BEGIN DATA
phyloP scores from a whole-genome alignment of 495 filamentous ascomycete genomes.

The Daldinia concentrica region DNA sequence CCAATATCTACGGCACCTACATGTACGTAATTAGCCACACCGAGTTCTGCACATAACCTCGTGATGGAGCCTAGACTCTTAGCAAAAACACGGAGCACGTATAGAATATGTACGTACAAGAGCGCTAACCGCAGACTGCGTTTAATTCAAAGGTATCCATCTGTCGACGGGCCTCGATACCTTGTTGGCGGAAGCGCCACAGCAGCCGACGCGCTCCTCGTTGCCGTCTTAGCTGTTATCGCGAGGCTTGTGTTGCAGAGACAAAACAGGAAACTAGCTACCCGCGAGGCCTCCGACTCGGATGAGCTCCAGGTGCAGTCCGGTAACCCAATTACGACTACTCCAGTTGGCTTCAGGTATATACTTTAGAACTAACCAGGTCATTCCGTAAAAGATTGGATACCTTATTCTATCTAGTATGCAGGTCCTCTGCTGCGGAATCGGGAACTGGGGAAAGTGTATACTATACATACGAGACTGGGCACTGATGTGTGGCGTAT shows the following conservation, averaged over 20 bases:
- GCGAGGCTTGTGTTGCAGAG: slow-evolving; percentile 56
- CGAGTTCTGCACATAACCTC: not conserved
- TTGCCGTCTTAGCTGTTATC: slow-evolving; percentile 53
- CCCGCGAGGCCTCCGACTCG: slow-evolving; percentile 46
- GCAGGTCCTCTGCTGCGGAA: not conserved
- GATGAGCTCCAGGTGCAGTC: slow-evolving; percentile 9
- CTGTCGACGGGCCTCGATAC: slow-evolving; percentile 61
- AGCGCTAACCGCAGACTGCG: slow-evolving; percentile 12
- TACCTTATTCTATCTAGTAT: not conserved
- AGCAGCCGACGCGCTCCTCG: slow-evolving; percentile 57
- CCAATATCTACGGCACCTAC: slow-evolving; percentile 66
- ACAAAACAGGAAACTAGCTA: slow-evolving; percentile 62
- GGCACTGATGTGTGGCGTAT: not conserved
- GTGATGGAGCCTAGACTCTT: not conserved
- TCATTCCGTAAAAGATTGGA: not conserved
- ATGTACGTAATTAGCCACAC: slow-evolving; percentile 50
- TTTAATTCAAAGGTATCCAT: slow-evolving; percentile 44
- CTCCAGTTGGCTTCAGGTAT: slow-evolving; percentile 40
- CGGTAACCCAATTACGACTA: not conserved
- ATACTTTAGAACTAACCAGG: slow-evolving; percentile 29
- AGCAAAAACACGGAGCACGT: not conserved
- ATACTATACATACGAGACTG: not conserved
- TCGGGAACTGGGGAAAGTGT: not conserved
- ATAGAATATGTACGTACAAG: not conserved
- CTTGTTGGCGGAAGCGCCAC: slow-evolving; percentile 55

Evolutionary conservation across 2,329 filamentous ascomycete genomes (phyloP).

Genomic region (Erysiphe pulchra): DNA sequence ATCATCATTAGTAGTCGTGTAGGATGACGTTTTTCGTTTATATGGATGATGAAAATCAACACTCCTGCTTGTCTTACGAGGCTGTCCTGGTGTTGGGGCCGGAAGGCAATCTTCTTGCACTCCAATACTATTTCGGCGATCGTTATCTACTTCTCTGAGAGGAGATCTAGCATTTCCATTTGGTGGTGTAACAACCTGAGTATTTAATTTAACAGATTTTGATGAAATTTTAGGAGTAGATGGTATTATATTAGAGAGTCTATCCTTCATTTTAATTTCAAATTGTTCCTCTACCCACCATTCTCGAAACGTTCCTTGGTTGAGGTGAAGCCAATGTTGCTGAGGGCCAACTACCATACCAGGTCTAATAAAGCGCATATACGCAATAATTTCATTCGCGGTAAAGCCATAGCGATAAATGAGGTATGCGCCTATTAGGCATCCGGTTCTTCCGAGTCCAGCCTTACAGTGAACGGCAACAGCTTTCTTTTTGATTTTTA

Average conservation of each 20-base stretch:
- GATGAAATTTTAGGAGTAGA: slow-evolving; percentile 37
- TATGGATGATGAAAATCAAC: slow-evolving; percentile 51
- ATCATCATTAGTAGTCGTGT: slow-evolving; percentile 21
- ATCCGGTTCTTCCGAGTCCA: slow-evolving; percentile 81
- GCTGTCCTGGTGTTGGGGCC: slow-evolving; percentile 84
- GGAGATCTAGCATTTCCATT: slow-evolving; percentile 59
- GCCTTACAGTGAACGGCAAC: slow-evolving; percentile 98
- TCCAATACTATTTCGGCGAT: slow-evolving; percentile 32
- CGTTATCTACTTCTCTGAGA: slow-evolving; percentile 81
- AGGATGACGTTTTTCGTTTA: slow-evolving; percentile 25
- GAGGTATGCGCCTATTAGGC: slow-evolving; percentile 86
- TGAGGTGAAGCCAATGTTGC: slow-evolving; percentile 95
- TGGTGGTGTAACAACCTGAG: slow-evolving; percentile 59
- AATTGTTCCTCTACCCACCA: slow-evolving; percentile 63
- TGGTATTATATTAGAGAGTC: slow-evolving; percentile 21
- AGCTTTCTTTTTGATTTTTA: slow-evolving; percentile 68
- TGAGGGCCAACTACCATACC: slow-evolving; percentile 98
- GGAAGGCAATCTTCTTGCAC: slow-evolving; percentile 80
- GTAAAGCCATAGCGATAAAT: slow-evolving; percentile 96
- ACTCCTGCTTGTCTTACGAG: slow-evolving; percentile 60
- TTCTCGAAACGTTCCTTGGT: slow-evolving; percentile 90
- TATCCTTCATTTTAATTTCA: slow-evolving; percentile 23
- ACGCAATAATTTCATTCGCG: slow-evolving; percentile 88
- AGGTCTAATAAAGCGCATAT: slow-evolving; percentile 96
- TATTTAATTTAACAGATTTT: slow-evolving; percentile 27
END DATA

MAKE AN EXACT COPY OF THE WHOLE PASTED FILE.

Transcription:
phyloP scores from a whole-genome alignment of 495 filamentous ascomycete genomes.

The Daldinia concentrica region DNA sequence CCAATATCTACGGCACCTACATGTACGTAATTAGCCACACCGAGTTCTGCACATAACCTCGTGATGGAGCCTAGACTCTTAGCAAAAACACGGAGCACGTATAGAATATGTACGTACAAGAGCGCTAACCGCAGACTGCGTTTAATTCAAAGGTATCCATCTGTCGACGGGCCTCGATACCTTGTTGGCGGAAGCGCCACAGCAGCCGACGCGCTCCTCGTTGCCGTCTTAGCTGTTATCGCGAGGCTTGTGTTGCAGAGACAAAACAGGAAACTAGCTACCCGCGAGGCCTCCGACTCGGATGAGCTCCAGGTGCAGTCCGGTAACCCAATTACGACTACTCCAGTTGGCTTCAGGTATATACTTTAGAACTAACCAGGTCATTCCGTAAAAGATTGGATACCTTATTCTATCTAGTATGCAGGTCCTCTGCTGCGGAATCGGGAACTGGGGAAAGTGTATACTATACATACGAGACTGGGCACTGATGTGTGGCGTAT shows the following conservation, averaged over 20 bases:
- GCGAGGCTTGTGTTGCAGAG: slow-evolving; percentile 56
- CGAGTTCTGCACATAACCTC: not conserved
- TTGCCGTCTTAGCTGTTATC: slow-evolving; percentile 53
- CCCGCGAGGCCTCCGACTCG: slow-evolving; percentile 46
- GCAGGTCCTCTGCTGCGGAA: not conserved
- GATGAGCTCCAGGTGCAGTC: slow-evolving; percentile 9
- CTGTCGACGGGCCTCGATAC: slow-evolving; percentile 61
- AGCGCTAACCGCAGACTGCG: slow-evolving; percentile 12
- TACCTTATTCTATCTAGTAT: not conserved
- AGCAGCCGACGCGCTCCTCG: slow-evolving; percentile 57
- CCAATATCTACGGCACCTAC: slow-evolving; percentile 66
- ACAAAACAGGAAACTAGCTA: slow-evolving; percentile 62
- GGCACTGATGTGTGGCGTAT: not conserved
- GTGATGGAGCCTAGACTCTT: not conserved
- TCATTCCGTAAAAGATTGGA: not conserved
- ATGTACGTAATTAGCCACAC: slow-evolving; percentile 50
- TTTAATTCAAAGGTATCCAT: slow-evolving; percentile 44
- CTCCAGTTGGCTTCAGGTAT: slow-evolving; percentile 40
- CGGTAACCCAATTACGACTA: not conserved
- ATACTTTAGAACTAACCAGG: slow-evolving; percentile 29
- AGCAAAAACACGGAGCACGT: not conserved
- ATACTATACATACGAGACTG: not conserved
- TCGGGAACTGGGGAAAGTGT: not conserved
- ATAGAATATGTACGTACAAG: not conserved
- CTTGTTGGCGGAAGCGCCAC: slow-evolving; percentile 55

Evolutionary conservation across 2,329 filamentous ascomycete genomes (phyloP).

Genomic region (Erysiphe pulchra): DNA sequence ATCATCATTAGTAGTCGTGTAGGATGACGTTTTTCGTTTATATGGATGATGAAAATCAACACTCCTGCTTGTCTTACGAGGCTGTCCTGGTGTTGGGGCCGGAAGGCAATCTTCTTGCACTCCAATACTATTTCGGCGATCGTTATCTACTTCTCTGAGAGGAGATCTAGCATTTCCATTTGGTGGTGTAACAACCTGAGTATTTAATTTAACAGATTTTGATGAAATTTTAGGAGTAGATGGTATTATATTAGAGAGTCTATCCTTCATTTTAATTTCAAATTGTTCCTCTACCCACCATTCTCGAAACGTTCCTTGGTTGAGGTGAAGCCAATGTTGCTGAGGGCCAACTACCATACCAGGTCTAATAAAGCGCATATACGCAATAATTTCATTCGCGGTAAAGCCATAGCGATAAATGAGGTATGCGCCTATTAGGCATCCGGTTCTTCCGAGTCCAGCCTTACAGTGAACGGCAACAGCTTTCTTTTTGATTTTTA

Average conservation of each 20-base stretch:
- GATGAAATTTTAGGAGTAGA: slow-evolving; percentile 37
- TATGGATGATGAAAATCAAC: slow-evolving; percentile 51
- ATCATCATTAGTAGTCGTGT: slow-evolving; percentile 21
- ATCCGGTTCTTCCGAGTCCA: slow-evolving; percentile 81
- GCTGTCCTGGTGTTGGGGCC: slow-evolving; percentile 84
- GGAGATCTAGCATTTCCATT: slow-evolving; percentile 59
- GCCTTACAGTGAACGGCAAC: slow-evolving; percentile 98
- TCCAATACTATTTCGGCGAT: slow-evolving; percentile 32
- CGTTATCTACTTCTCTGAGA: slow-evolving; percentile 81
- AGGATGACGTTTTTCGTTTA: slow-evolving; percentile 25
- GAGGTATGCGCCTATTAGGC: slow-evolving; percentile 86
- TGAGGTGAAGCCAATGTTGC: slow-evolving; percentile 95
- TGGTGGTGTAACAACCTGAG: slow-evolving; percentile 59
- AATTGTTCCTCTACCCACCA: slow-evolving; percentile 63
- TGGTATTATATTAGAGAGTC: slow-evolving; percentile 21
- AGCTTTCTTTTTGATTTTTA: slow-evolving; percentile 68
- TGAGGGCCAACTACCATACC: slow-evolving; percentile 98
- GGAAGGCAATCTTCTTGCAC: slow-evolving; percentile 80
- GTAAAGCCATAGCGATAAAT: slow-evolving; percentile 96
- ACTCCTGCTTGTCTTACGAG: slow-evolving; percentile 60
- TTCTCGAAACGTTCCTTGGT: slow-evolving; percentile 90
- TATCCTTCATTTTAATTTCA: slow-evolving; percentile 23
- ACGCAATAATTTCATTCGCG: slow-evolving; percentile 88
- AGGTCTAATAAAGCGCATAT: slow-evolving; percentile 96
- TATTTAATTTAACAGATTTT: slow-evolving; percentile 27